Making Decisions


Christians can often be confused about God’s will for their lives. Perhaps even the thought of making decisions stirs up anxiety and paralyzing fear. How should we think through the decision making process? It starts with Scripture, includes desires, and ends with resting in God’s kind sovereignty.

God guides first and foremost through his revealed will.

His revealed will can be found in the Bible and is not hidden from believers. God has been kind to give believers specific directions concerning life and godliness. If someone is looking for inner direction without listening to God’s directions in the Bible, it’s like they are looking for eyeglasses that are already on his nose. It does not make sense to ignore what God has already spoken in an effort to obtain special knowledge of his secret will. Kevin DeYoung writes, “Expecting God to reveal some hidden will of direction is an invitation to disappointment and indecision.”

What are some of the specific directions God has given in his Scripture? The Bible is clear that holiness is a part of his will for every Christian’s life (Heb. 12:14). God’s will for every Christian is to grow in godliness (1 Thess. 4:3). One very practical question for making decisions is “will this cause me to look more like Jesus?” If the answer is “no” to this question, God is guiding you away from that direction. If the answer is “yes”, God has given you some strong measure of direction on the matter.

It might be helpful to eliminate choices during the decision process. For instance, the Proverbs address the issue of work ethic and time management (Prov. 6:6-11; 10:4-5; 12:27). The question should be asked, how could I work to the glory of God in the current situation I am in? This type of question seeks to apply God’s revealed will and therefore glorify God in everything (1 Cor 10:31). God certainly honors this obedience and fills the believer’s heart with joy instead of gloom. Instead of being reactive and waiting for God to give an inner sense, it would be more biblical to begin obeying the commands found in the Bible which God has already revealed.

God can use desires to guide us.

After taking assessment of the facts of Scripture, how should a believer make decisions between multiple good biblical choices? Perhaps there are three promising job opportunities that all meet the biblical criteria. Perhaps there are two potential mates that are pursuing Christ and have great personalities. One helpful question at this point is, which do I desire most?

The Bible addresses how the desires of the heart fit into the decision making process. Psalm 37:4 says “Delight yourself in the Lord and He will give you the desires of your heart.” This verse teaches that desires are in fact an aspect of God’s guidance. There is an “inner sense” that God sometimes gives concerning decisions in life. However, this inner sense is formed by the truths of Scripture. If someone is delighting in God, then their desires will certainly be shaped by God and his words. In this way, a person can have freedom to act as he desires if he is walking with Christ daily. There is a freedom God gives to those who love him and God leads them by the desires he gives them. One should not be afraid to act if the desire is informed by the Bible and flowing from a heart that is seeking Christ. God leads his people by giving desires as they delight themselves in him. It has rightly been pointed out by DeYoung that even the apostle Paul made decisions this way in Acts 15:28 and 20:16. This is a freeing reality and it can help immensely to know that God often wants his people to act on upon the things they want.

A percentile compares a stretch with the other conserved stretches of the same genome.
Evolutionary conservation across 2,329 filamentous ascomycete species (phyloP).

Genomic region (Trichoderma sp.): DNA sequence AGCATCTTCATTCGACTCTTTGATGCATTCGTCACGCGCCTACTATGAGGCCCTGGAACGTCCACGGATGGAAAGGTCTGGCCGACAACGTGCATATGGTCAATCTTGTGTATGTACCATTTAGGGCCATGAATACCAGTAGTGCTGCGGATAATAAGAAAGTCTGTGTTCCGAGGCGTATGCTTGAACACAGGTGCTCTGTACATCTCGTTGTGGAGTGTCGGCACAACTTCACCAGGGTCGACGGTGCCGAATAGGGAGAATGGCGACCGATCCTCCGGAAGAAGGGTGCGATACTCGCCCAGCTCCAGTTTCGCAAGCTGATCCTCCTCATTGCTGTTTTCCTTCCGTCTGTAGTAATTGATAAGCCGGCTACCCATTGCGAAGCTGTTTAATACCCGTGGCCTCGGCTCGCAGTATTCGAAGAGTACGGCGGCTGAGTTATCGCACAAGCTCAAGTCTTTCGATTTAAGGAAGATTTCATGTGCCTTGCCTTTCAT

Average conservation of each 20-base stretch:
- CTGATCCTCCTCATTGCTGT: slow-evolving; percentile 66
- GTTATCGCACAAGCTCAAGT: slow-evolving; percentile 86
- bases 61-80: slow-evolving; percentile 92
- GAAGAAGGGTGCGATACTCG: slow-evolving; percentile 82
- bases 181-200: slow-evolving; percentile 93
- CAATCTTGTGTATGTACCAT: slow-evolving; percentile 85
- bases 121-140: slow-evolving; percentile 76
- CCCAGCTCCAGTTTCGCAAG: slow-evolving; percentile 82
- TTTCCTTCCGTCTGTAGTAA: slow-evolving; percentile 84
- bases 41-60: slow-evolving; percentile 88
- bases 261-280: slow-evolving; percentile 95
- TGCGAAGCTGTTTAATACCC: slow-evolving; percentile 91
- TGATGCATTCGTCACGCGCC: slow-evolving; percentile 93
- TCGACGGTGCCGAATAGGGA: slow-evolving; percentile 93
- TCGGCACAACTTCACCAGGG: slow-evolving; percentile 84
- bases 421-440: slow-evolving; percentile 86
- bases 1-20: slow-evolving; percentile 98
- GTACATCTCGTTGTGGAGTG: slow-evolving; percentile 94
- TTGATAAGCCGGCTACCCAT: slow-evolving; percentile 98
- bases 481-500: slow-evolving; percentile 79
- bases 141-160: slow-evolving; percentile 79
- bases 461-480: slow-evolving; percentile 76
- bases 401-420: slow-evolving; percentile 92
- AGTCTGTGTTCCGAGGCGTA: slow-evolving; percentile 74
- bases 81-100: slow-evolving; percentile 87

God guides our lives under his caring sovereignty.

What if we don’t know what we should do? We must trust God to guide us even when we are confused. Making decisions in life cannot be addressed without mentioning the sovereignty of God. Romans 8:28 is an important in understanding how God directs the circumstances and decisions of life for the good of his people, “We know that God works all things together for good for those who love God and are the called according to his purpose.” Learning that God sovereignly works even the smallest decisions out for the good of his people is a big relief. We can be confident that God will work all things together for our good if we love God.

Paul gives us a beautiful passage in Ephesians 1:3-14. In verse 11, he says that we have an inheritance with the God who works all things according to the counsel of his will. This is comforting and reassuring that God’s loving guidance surrounds us at all times. Gerald Bray writes, “Predestination is an intensely practical belief, very closely tied to what we often call ‘guidance.’ If I have a clear sense of my long-term destiny, then that will affect the way I live and will influence how I evaluate the events of my everyday life.” If a believer is delighting himself in the Word and beginning to obey the Scriptures in any given issue he encounters, then he can feel freedom under the sovereignty of God to act according to the desires God places in his heart.